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Whoever said a meal needs to be deeply friend and with tones of extras in order to be tasty – lied, and lied big time!

For anyone who is looking to start eating healthy, the start is to ditch the dryer. But, that’s not all – making a healthy meals a lot depends on the way you prepare it as it directly affects the nutritional make-up of your dish.

Most people aren’t familiar with the fact that cooking (i.e. heat) destroys approximately 20 percent of some vitamins in vegetables — especially potassium, vitamin C and folate. And while the healthiest way to eat is to eat raw, uncooked food since it maintains all of its nutritional value, it’s highly unlikely that plenty people have a stomach for that.

Here are the best methods of preparing food and keeping it as healthy as possible.

Microwaving

Microwaving results in minimal nutrient destruction. The food is cooked by heating from the inside out, it lasts short periods and is really effective, both time and nutrition-wise. Microwaved food may sometimes get a bit dry; to prevent this from happening, just splash on a bit of water before heating. You may also place a wet paper towel over your dish.

Microwaves are great for preparing almost any meal – from eggs and meat to veggies and rice. Nutritionists say microwaving helps preserve nutrients in veggies.

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Grilling

If you are looking to get maximum nutrition without sacrificing flavor, embrace grilling as your new favorite cooking method. Both meats and veggies will stay tender and juicy with a smoky flavor with just a minimal addition of fats.

But! Some studies indicate that consuming well-done meat often increases risk of breast cancer and pancreatic cancer. “Cooking at high heat can also produce a chemical reaction between the fat and protein in meat, creating toxins that are linked to the imbalance of antioxidants in the body and inflammation, which can lead to an increased risk of diabetes and cardiovascular disease”, explains the study.

Obviously, this doesn’t mean you have to give up barbecue. It should be a call for caution, warning you to keep your meat cuts lean as they require less cooking time. Also, keep dark meats on the rarer side.

Boiling

Boiling is a cooking method as old as day but so healthy like you wouldn’t believe! All you need is a pot, some water and a pinch of salt. The food you prepare by boiling will be done quickly, granted; however, a slight “problem” with boiling is that the large volume of water and high temperatures can dissolve and wash away 60 to 70 percent of minerals in certain foods and water-soluble vitamins, too. However, research suggests boiling may as well be the best way to preserve nutrients in zucchini, carrots, zucchini and broccoli (when compared to frying, steaming or eating raw).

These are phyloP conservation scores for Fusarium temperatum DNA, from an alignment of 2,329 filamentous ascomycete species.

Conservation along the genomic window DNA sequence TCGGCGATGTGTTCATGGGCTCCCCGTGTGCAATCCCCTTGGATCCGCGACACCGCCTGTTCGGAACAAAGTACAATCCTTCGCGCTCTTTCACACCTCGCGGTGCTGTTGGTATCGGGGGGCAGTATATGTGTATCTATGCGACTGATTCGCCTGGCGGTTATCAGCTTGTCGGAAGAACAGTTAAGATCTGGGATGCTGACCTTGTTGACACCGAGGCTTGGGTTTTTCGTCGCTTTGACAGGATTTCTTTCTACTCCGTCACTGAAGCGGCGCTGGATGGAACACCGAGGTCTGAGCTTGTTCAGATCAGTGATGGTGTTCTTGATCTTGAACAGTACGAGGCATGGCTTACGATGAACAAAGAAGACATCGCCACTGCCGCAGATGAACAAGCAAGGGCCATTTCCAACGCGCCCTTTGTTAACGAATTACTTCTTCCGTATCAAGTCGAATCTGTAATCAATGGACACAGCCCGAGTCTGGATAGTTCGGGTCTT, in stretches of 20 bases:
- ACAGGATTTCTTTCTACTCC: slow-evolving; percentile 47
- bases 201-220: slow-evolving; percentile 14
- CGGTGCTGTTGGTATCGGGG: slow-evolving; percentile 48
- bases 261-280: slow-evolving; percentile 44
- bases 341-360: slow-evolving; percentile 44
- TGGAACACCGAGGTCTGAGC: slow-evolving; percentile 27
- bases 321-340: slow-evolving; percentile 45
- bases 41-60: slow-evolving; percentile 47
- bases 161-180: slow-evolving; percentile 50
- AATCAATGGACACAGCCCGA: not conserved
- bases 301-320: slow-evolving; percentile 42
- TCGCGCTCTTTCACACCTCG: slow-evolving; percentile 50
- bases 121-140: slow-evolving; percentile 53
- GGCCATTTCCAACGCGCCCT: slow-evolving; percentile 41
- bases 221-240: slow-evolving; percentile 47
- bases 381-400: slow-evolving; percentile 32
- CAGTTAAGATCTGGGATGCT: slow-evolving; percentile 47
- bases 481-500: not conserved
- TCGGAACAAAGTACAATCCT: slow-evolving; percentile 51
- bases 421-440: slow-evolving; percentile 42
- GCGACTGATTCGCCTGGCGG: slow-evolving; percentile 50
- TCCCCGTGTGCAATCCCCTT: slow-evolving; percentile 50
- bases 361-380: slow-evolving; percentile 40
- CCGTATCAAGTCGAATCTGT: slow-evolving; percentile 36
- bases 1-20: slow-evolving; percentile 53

Steaming

Steaming will keep your food super tasty! When steamed, the food stews in its own juices which helps it retain all its natural goodness. Also, you won’t need to add any fat-laden additions to up the moisture.

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Steaming is great for any type of food – fish, meat, veggies – you name it!

When you are preparing foods in a steamer, it’s always good to add a little seasoning first, whether that’s a a squeeze of lemon juice or a sprinkle of salt.

Stir-frying

Stir-frying is, indeed, a cooking method that requires some oil in the pan, with proper cookware, all can be done amazingly well. Granted, you are not to add more than a moderate amount of oil, just enough for the veggies and meat to get a nice sear.

Stir-frying is awesome for grains like quinoa and rice, bite-sized pieces of meat and thin-cut veggies like julienned carrots, bell peppers and snow peas.

Staying healthy isn’t a simple task, especially if you are used to not watching what you eat. With a proper exercise plan and embracing a proper cooking method that’s best fitted for your needs and lifestyle, you can get healthier, happier and ultimately – fitter.